On Thu, Oct 25, 2012 at 09:45:10AM -0400, Kamal Dasu wrote:
> I am trying to understand how to get out of a failing mount
> gracefully to be able to repair the disk.
> (dev/sda2 is log parition and dev/sda/3 is used as rt subvolume partition)
> I have a corrupted disk that is used for recording video constantly.
> Using xfs on 2.6.37 kernel with all the knwn rt subvolume patches, the
> mount appears to hang, however it gets into an infinite loop in
> xfs_itruncate_finish():xfs_inode.c. :
> #4 0x801bd180 in xfs_bunmapi (tp=0xe83476cf, ip=0x80a386cf,
> bno=4278648832, len=72057594054705152, flags=0, nexts=33554432,
That length looks suspiciously like there are bit errors somewhere,
as bit 24 of both upper and lower 32 bits is set. i.e
len = 0x100000001000000
Do you really have a file that long (~68PB)?
Well, you can't - you're on a 32 bit box, which limits maximum file
size to 16TB. That tends to imply corruption as the cause.
> firstblock=0xb0bbcdcf, flist=0xb8bbcdcf, done=0xa8bbcdcf)
> at fs/xfs/xfs_bmap.c:5266
> #5 0x801dd3f8 in xfs_itruncate_finish (tp=0x1cbccdcf, ip=0x80a386cf,
> new_size=<optimized out>, fork=0, sync=16777216) at
> fs/xfs/xfs_inode.c:1585 <=== never gets done
because it been given an invalid length, and I'd say that 2.6.37
doesn't check it properly.
> with "CONFIG_XFS_DEBUG=y" I get the following assertion:
> Assertion failed: prev.br_state == XFS_EXT_NORM, file:
> fs/xfs/xfs_bmap.c, line: 5192
Yup, that's pretty clear indication of a corrupted extent record.
> Call Trace:
> [<80234c04>] assfail+0x28/0x2c
> [<801cb57c>] xfs_bunmapi+0x1234/0x144c
> [<801f6540>] xfs_itruncate_finish+0x3e8/0x7f4
> [<8021deb4>] xfs_inactive+0x47c/0x4f0
> [<800dcd64>] evict+0x28/0xd0
> [<800dd310>] iput+0x19c/0x2d8
> [<8020e27c>] xlog_recover_process_one_iunlink+0x150/0x198
> [<8020e36c>] xlog_recover_process_iunlinks+0xa8/0x108
> [<8020f3f8>] xlog_recover_finish+0x58/0x110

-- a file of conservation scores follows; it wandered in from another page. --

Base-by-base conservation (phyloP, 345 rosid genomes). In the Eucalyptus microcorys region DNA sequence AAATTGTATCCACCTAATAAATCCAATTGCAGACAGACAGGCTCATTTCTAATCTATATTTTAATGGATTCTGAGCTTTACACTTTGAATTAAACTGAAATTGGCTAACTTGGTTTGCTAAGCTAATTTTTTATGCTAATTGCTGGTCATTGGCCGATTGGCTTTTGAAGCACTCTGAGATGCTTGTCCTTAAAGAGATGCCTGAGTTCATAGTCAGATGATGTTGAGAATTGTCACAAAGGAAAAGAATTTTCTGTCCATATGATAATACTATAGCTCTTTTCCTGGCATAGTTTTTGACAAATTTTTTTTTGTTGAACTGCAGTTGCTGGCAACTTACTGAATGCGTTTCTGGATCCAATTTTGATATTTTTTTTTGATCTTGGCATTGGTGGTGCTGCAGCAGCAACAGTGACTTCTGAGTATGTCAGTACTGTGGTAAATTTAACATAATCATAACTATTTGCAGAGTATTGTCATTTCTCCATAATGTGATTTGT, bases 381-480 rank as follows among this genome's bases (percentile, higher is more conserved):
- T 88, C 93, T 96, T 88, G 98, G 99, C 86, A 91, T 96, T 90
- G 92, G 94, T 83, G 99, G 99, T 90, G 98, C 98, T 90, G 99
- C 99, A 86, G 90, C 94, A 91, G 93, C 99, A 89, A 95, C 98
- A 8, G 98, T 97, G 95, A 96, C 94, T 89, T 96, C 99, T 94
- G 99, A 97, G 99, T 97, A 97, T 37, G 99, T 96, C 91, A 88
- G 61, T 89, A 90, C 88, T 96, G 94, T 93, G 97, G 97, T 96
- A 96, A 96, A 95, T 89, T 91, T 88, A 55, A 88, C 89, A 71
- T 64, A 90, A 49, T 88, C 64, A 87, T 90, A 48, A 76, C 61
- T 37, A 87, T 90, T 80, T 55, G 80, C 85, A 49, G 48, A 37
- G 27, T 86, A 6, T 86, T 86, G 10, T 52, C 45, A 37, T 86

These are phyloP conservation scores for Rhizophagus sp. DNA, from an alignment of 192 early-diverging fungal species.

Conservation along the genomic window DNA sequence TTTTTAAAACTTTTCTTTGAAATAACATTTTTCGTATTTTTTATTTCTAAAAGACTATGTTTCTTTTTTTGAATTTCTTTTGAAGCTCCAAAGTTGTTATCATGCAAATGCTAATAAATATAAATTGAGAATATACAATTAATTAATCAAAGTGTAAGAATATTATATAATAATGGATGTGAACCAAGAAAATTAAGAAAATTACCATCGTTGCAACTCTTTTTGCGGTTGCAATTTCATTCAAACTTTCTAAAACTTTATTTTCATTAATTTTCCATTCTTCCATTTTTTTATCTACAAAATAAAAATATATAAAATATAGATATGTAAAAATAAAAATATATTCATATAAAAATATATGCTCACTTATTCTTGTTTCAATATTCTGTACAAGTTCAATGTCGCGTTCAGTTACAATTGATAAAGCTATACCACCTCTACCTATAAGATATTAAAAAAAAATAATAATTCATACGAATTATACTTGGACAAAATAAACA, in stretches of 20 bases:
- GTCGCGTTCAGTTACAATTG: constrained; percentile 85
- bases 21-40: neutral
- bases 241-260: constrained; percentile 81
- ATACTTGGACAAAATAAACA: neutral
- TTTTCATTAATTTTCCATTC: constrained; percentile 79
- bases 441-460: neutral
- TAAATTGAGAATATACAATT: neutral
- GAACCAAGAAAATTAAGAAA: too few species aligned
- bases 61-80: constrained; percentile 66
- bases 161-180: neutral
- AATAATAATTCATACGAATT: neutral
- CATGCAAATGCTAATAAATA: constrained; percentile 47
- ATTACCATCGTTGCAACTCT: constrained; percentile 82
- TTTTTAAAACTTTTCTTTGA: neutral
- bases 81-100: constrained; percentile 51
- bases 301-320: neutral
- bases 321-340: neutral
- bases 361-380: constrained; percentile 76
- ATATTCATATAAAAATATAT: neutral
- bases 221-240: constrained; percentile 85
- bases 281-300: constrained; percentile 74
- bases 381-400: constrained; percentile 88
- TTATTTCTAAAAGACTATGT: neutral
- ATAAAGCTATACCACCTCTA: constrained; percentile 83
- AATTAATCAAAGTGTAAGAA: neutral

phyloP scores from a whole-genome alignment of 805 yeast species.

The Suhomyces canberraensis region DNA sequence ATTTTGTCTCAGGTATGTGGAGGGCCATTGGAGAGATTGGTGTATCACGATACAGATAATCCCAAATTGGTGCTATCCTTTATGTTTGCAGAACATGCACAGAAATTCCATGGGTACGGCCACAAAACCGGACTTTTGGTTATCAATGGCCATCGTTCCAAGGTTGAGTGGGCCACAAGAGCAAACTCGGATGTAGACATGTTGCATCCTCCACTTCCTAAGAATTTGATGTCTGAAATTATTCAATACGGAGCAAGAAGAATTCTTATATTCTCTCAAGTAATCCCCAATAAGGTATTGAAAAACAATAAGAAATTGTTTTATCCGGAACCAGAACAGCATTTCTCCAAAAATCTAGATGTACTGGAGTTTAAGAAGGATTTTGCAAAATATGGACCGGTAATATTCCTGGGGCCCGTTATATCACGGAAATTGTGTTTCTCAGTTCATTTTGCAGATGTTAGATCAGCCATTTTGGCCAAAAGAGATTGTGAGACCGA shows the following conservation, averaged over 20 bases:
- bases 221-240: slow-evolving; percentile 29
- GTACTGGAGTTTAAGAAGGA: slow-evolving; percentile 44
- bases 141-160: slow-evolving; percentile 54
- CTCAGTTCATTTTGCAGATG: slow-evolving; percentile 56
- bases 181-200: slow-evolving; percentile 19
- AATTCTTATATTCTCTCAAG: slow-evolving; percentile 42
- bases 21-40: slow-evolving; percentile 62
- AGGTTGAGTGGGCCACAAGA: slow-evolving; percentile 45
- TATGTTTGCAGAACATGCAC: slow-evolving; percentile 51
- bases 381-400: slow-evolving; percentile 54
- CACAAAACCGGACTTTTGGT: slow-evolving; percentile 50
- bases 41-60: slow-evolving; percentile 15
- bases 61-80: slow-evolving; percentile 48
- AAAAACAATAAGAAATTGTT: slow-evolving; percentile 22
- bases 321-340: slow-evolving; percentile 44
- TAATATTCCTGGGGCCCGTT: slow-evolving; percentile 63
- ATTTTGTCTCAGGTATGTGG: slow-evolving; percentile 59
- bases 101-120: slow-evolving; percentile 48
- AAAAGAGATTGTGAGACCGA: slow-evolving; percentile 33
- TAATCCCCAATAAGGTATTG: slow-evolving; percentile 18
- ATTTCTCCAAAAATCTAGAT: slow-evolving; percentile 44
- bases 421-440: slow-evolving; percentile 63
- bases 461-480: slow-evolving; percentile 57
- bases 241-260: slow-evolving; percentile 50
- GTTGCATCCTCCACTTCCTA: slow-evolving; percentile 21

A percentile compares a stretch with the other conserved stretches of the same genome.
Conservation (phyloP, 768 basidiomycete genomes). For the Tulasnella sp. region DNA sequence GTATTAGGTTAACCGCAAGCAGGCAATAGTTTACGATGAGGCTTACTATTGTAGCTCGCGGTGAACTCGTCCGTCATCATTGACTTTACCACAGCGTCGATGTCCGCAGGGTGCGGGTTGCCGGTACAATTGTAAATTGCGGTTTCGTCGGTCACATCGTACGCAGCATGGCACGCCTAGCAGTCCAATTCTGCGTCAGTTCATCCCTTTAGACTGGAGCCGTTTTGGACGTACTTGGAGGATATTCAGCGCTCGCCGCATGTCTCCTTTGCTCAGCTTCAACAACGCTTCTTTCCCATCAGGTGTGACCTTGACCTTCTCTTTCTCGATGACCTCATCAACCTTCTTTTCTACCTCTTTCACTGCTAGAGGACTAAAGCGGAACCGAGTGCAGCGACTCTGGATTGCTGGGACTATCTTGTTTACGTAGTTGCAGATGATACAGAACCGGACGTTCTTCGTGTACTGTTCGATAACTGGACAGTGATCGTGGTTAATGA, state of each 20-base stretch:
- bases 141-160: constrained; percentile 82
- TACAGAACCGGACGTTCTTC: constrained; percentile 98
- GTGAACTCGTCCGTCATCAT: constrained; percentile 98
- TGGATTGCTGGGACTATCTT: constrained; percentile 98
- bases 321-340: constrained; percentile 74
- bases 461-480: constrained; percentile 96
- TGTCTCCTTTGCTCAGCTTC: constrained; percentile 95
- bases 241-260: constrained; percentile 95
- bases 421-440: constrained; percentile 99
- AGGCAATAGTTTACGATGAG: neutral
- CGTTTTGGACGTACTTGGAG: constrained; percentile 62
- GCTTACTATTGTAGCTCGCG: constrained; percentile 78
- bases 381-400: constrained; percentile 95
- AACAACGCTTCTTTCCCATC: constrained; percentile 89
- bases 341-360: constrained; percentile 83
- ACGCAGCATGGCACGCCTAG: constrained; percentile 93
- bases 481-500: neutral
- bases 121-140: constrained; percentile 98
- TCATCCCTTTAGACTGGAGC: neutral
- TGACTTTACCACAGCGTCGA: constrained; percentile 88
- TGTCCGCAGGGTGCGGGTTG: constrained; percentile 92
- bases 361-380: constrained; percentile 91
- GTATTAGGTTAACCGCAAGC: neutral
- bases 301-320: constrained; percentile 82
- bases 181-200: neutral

> [<80213944>] xfs_mountfs+0x478/0x69c
> [<80232ae8>] xfs_fs_fill_super+0x1dc/0x304
> [<800c5fe8>] mount_bdev+0x21c/0x258
> [<8022ff64>] xfs_fs_mount+0x18/0x24
> [<800c4860>] vfs_kern_mount+0x64/0x1b8
> [<800c4a08>] do_kern_mount+0x44/0x120
> [<800e3f08>] do_mount+0x1b0/0x7cc
> [<800e49d0>] sys_mount+0x84/0xf0
> [<80011ebc>] stack_done+0x20/0x40
> xfs_check, xfs_repair
> # xfs_check /dev/sda2
> ERROR: The filesystem has valuable metadata changes in a log which needs to
> be replayed. Mount the filesystem to replay the log, and unmount it before
> re-running xfs_check. If you are unable to mount the filesystem, then use
> the xfs_repair -L option to destroy the log and attempt a repair.
> Note that destroying the log may cause corruption -- please attempt a mount
> of the filesystem before doing this.
> sh-3.1# xfs_repair -n /dev/sda2 -r /dev/sda3
> Phase 1 - find and verify superblock...
> Phase 2 - using internal log
> - scan filesystem freespace and inode maps...
> agi unlinked bucket 33 is 743329 in ag 2 (inode=34297761)
an open but unlinked file when the system last crashed.
> sb_icount 5184, counted 39040
> sb_ifree 1315, counted 86
> sb_fdblocks 3836812, counted 3644217
> - found root inode chunk
> Phase 3 - for each AG...
> - scan (but don't clear) agi unlinked lists...
> - process known inodes and perform inode discovery...
> - agno = 0
> inode 6776 - bad rt extent start block number 3518437212496384, offset 4216781
Yup, there's stray values in the upper 32 bits of the block number.
> bad data fork in inode 6776
> would have cleared inode 6776
> - agno = 1
> 771a3500: Badness in key lookup (length)
> bp=(bno 16107312, len 16384 bytes) key=(bno 16107312, len 8192 bytes)
> - agno = 2
> bad nblocks 5120 for inode 33701135, would reset to 4096
> inode 34297761 - bad rt extent start block number 2392537303836672,
That's the open, unlinked file at the time the system crashed. That
may be where your problems are coming from. The RT is mostly
untested, and we sure as anything don't do any crash resiliency or
recovery testing on it, so there's a good chance there are bugs in
it that might show up in situations like this....
> Currently would like to know how to gracefully get out of this
> situation with error returned to mount so that we can repair the disk
You need to detect extents with invalid lengths in them and trigger
a corruption-based filesystem shutdown.
> also if there is something that can be done to avoid this situation in
> the first place.
Track down where those stray upper bits in the block numbers are
coming from, and you'll have your answer.